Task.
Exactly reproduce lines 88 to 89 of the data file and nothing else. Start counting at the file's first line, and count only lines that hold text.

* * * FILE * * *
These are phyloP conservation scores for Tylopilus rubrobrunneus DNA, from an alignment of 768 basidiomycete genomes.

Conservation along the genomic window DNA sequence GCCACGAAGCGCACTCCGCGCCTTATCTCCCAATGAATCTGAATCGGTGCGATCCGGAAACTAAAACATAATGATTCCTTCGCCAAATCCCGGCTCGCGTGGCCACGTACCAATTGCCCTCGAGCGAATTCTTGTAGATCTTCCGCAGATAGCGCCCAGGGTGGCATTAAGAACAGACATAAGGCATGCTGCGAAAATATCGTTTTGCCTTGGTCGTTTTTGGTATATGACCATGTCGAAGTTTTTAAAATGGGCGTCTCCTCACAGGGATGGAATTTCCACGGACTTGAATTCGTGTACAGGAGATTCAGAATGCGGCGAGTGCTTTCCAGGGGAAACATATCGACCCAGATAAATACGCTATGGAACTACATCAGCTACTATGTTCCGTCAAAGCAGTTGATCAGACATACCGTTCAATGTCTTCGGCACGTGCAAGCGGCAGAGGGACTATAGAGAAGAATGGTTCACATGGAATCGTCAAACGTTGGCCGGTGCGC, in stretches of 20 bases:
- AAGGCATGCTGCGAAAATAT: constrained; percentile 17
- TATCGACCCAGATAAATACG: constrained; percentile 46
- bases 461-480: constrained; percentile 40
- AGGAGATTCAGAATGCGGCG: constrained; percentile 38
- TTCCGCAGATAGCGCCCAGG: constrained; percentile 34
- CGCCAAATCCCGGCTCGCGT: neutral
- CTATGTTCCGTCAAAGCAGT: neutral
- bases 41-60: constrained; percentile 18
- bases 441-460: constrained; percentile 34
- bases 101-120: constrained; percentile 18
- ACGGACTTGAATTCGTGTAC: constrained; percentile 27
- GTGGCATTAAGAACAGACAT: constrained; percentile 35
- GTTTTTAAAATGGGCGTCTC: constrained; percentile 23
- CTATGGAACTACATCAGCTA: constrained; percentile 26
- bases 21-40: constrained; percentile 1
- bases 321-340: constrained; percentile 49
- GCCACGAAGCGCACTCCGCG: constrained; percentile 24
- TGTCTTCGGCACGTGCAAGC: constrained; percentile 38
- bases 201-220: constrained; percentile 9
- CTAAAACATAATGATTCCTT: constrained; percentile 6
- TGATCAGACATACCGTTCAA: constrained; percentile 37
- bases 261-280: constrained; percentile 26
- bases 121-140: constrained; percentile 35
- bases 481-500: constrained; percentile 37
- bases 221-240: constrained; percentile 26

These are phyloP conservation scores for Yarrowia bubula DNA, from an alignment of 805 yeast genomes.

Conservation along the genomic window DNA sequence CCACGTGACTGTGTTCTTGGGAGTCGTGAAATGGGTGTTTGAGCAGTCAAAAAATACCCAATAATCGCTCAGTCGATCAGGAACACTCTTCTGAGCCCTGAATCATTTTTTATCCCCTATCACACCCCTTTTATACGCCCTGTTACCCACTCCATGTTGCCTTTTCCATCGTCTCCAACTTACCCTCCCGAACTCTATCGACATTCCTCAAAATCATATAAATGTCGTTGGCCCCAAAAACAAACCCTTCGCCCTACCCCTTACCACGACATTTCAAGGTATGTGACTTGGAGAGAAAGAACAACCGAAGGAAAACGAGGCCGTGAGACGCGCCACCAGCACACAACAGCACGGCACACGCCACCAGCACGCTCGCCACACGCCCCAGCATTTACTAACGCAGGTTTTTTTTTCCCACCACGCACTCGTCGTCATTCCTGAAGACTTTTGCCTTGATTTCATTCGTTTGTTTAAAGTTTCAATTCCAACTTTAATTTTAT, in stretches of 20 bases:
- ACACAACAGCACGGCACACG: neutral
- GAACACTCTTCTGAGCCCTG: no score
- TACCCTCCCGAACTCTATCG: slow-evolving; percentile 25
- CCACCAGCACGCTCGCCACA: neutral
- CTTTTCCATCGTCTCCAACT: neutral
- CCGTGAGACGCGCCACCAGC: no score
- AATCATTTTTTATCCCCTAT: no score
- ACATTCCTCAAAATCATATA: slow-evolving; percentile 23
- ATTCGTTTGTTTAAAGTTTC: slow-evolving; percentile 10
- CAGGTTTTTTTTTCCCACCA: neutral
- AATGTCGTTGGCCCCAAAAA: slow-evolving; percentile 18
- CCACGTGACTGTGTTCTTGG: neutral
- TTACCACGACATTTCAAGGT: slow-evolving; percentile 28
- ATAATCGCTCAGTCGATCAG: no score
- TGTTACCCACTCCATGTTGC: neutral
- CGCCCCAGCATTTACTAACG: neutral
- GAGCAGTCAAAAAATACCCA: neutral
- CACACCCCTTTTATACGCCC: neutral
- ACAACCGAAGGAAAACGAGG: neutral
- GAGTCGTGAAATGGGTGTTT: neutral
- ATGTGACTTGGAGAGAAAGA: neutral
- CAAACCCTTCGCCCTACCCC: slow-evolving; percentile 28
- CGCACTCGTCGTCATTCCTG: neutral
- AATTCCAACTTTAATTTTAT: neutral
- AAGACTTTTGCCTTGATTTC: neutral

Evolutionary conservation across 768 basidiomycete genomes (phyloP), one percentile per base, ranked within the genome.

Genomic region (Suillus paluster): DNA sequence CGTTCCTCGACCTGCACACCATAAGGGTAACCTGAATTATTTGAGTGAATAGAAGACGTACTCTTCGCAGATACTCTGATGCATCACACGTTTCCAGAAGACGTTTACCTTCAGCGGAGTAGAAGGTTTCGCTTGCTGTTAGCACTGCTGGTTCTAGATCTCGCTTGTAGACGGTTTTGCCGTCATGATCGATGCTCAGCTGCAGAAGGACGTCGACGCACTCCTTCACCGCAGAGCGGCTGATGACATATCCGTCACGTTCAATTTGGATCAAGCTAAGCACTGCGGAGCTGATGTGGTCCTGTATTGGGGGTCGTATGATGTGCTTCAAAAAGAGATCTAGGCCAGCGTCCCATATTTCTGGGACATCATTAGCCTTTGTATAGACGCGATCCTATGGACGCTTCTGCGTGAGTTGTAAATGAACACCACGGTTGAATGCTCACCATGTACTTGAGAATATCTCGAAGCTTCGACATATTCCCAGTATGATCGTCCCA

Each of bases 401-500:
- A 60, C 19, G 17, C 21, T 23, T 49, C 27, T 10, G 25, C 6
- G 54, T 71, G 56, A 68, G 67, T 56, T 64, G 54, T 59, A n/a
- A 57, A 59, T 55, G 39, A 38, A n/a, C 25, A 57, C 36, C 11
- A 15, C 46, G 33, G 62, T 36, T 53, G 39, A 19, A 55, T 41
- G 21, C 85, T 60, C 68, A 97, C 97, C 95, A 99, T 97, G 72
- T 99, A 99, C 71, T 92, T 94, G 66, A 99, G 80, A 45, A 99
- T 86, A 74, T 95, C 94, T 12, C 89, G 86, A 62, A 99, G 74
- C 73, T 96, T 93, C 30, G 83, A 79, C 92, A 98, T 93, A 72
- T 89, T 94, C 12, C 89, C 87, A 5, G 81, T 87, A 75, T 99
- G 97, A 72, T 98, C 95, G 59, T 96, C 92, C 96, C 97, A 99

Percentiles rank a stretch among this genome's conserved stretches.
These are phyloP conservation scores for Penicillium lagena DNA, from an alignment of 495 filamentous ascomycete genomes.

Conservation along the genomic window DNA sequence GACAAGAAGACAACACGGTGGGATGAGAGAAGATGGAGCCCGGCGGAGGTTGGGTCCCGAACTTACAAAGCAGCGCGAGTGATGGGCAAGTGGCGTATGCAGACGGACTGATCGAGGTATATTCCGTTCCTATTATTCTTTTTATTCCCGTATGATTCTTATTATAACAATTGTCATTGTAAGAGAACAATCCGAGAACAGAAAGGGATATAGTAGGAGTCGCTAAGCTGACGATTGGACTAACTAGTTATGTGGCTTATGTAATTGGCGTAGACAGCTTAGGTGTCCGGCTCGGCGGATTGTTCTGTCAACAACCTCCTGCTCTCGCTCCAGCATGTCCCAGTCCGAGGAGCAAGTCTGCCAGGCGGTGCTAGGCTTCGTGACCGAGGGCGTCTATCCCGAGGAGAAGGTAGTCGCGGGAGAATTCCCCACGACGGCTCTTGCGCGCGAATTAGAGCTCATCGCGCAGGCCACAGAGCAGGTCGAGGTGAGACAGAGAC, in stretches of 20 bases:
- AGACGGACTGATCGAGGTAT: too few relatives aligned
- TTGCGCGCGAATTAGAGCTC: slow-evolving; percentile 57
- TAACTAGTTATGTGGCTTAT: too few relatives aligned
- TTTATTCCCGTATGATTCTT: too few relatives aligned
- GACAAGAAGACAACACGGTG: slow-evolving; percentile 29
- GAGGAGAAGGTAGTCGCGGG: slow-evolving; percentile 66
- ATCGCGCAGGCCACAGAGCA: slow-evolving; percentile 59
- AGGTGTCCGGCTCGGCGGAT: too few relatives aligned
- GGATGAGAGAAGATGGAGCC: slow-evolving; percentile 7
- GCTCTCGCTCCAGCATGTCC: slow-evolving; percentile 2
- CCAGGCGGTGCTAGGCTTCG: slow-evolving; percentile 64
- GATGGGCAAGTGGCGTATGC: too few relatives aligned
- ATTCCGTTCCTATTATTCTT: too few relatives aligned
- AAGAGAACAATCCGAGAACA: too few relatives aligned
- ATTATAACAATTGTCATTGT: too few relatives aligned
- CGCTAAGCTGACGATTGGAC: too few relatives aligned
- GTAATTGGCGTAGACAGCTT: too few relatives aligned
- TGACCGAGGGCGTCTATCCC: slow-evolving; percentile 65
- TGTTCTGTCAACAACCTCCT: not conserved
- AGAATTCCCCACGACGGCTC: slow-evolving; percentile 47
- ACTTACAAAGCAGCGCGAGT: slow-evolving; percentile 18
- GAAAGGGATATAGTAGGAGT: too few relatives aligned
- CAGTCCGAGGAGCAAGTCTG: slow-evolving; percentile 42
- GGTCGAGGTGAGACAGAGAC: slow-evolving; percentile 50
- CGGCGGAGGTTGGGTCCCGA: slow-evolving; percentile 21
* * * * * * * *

- TGACCGAGGGCGTCTATCCC: slow-evolving; percentile 65
- TGTTCTGTCAACAACCTCCT: not conserved